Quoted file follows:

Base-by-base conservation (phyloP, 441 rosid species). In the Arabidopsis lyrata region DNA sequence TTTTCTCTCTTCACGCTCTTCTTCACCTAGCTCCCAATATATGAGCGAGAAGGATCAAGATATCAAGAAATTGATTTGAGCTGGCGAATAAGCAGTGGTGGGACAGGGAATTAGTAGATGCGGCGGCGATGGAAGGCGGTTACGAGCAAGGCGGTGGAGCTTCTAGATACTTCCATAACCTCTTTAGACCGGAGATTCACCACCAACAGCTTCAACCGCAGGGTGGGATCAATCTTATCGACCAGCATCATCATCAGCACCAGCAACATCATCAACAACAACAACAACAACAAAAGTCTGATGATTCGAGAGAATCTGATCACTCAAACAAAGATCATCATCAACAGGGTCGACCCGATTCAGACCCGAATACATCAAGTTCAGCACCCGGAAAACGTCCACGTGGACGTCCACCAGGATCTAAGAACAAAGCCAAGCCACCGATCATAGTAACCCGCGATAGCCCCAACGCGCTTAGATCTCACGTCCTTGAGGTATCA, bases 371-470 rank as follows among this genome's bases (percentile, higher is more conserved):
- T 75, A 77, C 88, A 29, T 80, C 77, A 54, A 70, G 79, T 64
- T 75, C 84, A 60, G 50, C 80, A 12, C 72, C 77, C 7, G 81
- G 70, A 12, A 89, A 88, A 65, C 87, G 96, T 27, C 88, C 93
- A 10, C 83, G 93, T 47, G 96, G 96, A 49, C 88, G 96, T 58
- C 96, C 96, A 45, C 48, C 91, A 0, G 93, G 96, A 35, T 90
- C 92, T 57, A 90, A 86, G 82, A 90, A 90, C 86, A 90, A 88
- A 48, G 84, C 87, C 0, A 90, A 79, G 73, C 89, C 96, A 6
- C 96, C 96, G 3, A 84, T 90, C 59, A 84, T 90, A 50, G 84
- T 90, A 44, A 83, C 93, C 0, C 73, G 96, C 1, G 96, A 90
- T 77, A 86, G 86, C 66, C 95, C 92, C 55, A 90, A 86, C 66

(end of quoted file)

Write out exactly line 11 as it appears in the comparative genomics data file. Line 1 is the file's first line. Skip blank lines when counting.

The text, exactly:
- T 77, A 86, G 86, C 66, C 95, C 92, C 55, A 90, A 86, C 66